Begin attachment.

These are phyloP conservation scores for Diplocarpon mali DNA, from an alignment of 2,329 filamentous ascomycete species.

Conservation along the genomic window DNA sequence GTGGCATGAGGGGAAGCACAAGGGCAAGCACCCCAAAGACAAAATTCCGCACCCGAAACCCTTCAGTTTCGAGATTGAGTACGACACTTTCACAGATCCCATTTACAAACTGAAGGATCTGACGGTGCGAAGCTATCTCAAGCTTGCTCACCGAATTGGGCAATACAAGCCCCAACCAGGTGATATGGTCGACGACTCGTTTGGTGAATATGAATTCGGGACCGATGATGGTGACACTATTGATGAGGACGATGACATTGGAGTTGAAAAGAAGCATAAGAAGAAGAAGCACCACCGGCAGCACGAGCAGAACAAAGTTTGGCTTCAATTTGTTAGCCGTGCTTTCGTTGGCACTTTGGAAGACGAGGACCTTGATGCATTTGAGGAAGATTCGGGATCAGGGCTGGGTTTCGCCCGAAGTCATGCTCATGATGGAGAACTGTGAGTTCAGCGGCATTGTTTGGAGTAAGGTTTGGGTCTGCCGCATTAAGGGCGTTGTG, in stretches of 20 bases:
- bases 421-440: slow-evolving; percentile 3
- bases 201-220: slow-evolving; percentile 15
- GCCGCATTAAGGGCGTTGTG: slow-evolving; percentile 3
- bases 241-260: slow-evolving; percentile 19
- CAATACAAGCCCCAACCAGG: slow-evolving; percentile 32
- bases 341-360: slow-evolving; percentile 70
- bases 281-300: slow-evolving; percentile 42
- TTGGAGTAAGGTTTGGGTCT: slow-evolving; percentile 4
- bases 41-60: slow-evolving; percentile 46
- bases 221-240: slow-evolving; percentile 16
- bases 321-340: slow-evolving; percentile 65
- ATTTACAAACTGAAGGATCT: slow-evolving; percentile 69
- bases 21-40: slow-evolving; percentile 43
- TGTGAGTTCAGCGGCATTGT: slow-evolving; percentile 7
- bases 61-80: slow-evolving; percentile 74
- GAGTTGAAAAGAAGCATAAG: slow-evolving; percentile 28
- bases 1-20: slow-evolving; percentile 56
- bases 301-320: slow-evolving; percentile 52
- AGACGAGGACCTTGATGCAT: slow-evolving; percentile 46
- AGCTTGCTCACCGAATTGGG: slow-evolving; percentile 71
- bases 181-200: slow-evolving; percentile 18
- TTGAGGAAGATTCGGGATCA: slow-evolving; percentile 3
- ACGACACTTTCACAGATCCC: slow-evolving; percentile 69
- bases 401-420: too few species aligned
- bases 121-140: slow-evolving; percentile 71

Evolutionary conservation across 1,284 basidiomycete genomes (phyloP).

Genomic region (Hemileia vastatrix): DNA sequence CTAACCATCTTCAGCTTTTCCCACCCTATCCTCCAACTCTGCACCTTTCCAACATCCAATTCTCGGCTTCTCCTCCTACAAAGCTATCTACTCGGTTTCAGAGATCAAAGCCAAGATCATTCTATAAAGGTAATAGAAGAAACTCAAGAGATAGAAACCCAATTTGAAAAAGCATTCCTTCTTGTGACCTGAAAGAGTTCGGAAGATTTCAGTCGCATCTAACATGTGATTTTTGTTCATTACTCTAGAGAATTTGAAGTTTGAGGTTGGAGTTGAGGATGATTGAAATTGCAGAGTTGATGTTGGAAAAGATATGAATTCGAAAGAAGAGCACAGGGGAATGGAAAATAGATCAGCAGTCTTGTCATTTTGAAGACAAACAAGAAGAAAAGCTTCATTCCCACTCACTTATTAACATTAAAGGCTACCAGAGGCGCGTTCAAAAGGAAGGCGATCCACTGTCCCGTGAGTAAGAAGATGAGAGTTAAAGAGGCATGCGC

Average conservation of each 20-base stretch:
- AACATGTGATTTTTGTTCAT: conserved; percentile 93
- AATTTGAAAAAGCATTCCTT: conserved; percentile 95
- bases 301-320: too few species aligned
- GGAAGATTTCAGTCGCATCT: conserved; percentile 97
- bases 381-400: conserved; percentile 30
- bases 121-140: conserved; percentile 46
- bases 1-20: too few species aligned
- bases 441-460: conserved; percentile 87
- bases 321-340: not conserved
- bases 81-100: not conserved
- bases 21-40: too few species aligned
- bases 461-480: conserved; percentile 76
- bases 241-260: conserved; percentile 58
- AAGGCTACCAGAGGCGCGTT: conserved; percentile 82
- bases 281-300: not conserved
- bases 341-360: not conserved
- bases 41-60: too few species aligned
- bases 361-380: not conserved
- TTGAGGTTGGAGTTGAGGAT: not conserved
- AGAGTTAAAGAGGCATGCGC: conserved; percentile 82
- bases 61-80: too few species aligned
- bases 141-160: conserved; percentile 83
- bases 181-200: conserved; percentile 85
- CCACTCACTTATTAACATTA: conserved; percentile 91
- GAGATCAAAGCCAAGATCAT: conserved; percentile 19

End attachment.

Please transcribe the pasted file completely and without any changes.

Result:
These are phyloP conservation scores for Diplocarpon mali DNA, from an alignment of 2,329 filamentous ascomycete species.

Conservation along the genomic window DNA sequence GTGGCATGAGGGGAAGCACAAGGGCAAGCACCCCAAAGACAAAATTCCGCACCCGAAACCCTTCAGTTTCGAGATTGAGTACGACACTTTCACAGATCCCATTTACAAACTGAAGGATCTGACGGTGCGAAGCTATCTCAAGCTTGCTCACCGAATTGGGCAATACAAGCCCCAACCAGGTGATATGGTCGACGACTCGTTTGGTGAATATGAATTCGGGACCGATGATGGTGACACTATTGATGAGGACGATGACATTGGAGTTGAAAAGAAGCATAAGAAGAAGAAGCACCACCGGCAGCACGAGCAGAACAAAGTTTGGCTTCAATTTGTTAGCCGTGCTTTCGTTGGCACTTTGGAAGACGAGGACCTTGATGCATTTGAGGAAGATTCGGGATCAGGGCTGGGTTTCGCCCGAAGTCATGCTCATGATGGAGAACTGTGAGTTCAGCGGCATTGTTTGGAGTAAGGTTTGGGTCTGCCGCATTAAGGGCGTTGTG, in stretches of 20 bases:
- bases 421-440: slow-evolving; percentile 3
- bases 201-220: slow-evolving; percentile 15
- GCCGCATTAAGGGCGTTGTG: slow-evolving; percentile 3
- bases 241-260: slow-evolving; percentile 19
- CAATACAAGCCCCAACCAGG: slow-evolving; percentile 32
- bases 341-360: slow-evolving; percentile 70
- bases 281-300: slow-evolving; percentile 42
- TTGGAGTAAGGTTTGGGTCT: slow-evolving; percentile 4
- bases 41-60: slow-evolving; percentile 46
- bases 221-240: slow-evolving; percentile 16
- bases 321-340: slow-evolving; percentile 65
- ATTTACAAACTGAAGGATCT: slow-evolving; percentile 69
- bases 21-40: slow-evolving; percentile 43
- TGTGAGTTCAGCGGCATTGT: slow-evolving; percentile 7
- bases 61-80: slow-evolving; percentile 74
- GAGTTGAAAAGAAGCATAAG: slow-evolving; percentile 28
- bases 1-20: slow-evolving; percentile 56
- bases 301-320: slow-evolving; percentile 52
- AGACGAGGACCTTGATGCAT: slow-evolving; percentile 46
- AGCTTGCTCACCGAATTGGG: slow-evolving; percentile 71
- bases 181-200: slow-evolving; percentile 18
- TTGAGGAAGATTCGGGATCA: slow-evolving; percentile 3
- ACGACACTTTCACAGATCCC: slow-evolving; percentile 69
- bases 401-420: too few species aligned
- bases 121-140: slow-evolving; percentile 71

Evolutionary conservation across 1,284 basidiomycete genomes (phyloP).

Genomic region (Hemileia vastatrix): DNA sequence CTAACCATCTTCAGCTTTTCCCACCCTATCCTCCAACTCTGCACCTTTCCAACATCCAATTCTCGGCTTCTCCTCCTACAAAGCTATCTACTCGGTTTCAGAGATCAAAGCCAAGATCATTCTATAAAGGTAATAGAAGAAACTCAAGAGATAGAAACCCAATTTGAAAAAGCATTCCTTCTTGTGACCTGAAAGAGTTCGGAAGATTTCAGTCGCATCTAACATGTGATTTTTGTTCATTACTCTAGAGAATTTGAAGTTTGAGGTTGGAGTTGAGGATGATTGAAATTGCAGAGTTGATGTTGGAAAAGATATGAATTCGAAAGAAGAGCACAGGGGAATGGAAAATAGATCAGCAGTCTTGTCATTTTGAAGACAAACAAGAAGAAAAGCTTCATTCCCACTCACTTATTAACATTAAAGGCTACCAGAGGCGCGTTCAAAAGGAAGGCGATCCACTGTCCCGTGAGTAAGAAGATGAGAGTTAAAGAGGCATGCGC

Average conservation of each 20-base stretch:
- AACATGTGATTTTTGTTCAT: conserved; percentile 93
- AATTTGAAAAAGCATTCCTT: conserved; percentile 95
- bases 301-320: too few species aligned
- GGAAGATTTCAGTCGCATCT: conserved; percentile 97
- bases 381-400: conserved; percentile 30
- bases 121-140: conserved; percentile 46
- bases 1-20: too few species aligned
- bases 441-460: conserved; percentile 87
- bases 321-340: not conserved
- bases 81-100: not conserved
- bases 21-40: too few species aligned
- bases 461-480: conserved; percentile 76
- bases 241-260: conserved; percentile 58
- AAGGCTACCAGAGGCGCGTT: conserved; percentile 82
- bases 281-300: not conserved
- bases 341-360: not conserved
- bases 41-60: too few species aligned
- bases 361-380: not conserved
- TTGAGGTTGGAGTTGAGGAT: not conserved
- AGAGTTAAAGAGGCATGCGC: conserved; percentile 82
- bases 61-80: too few species aligned
- bases 141-160: conserved; percentile 83
- bases 181-200: conserved; percentile 85
- CCACTCACTTATTAACATTA: conserved; percentile 91
- GAGATCAAAGCCAAGATCAT: conserved; percentile 19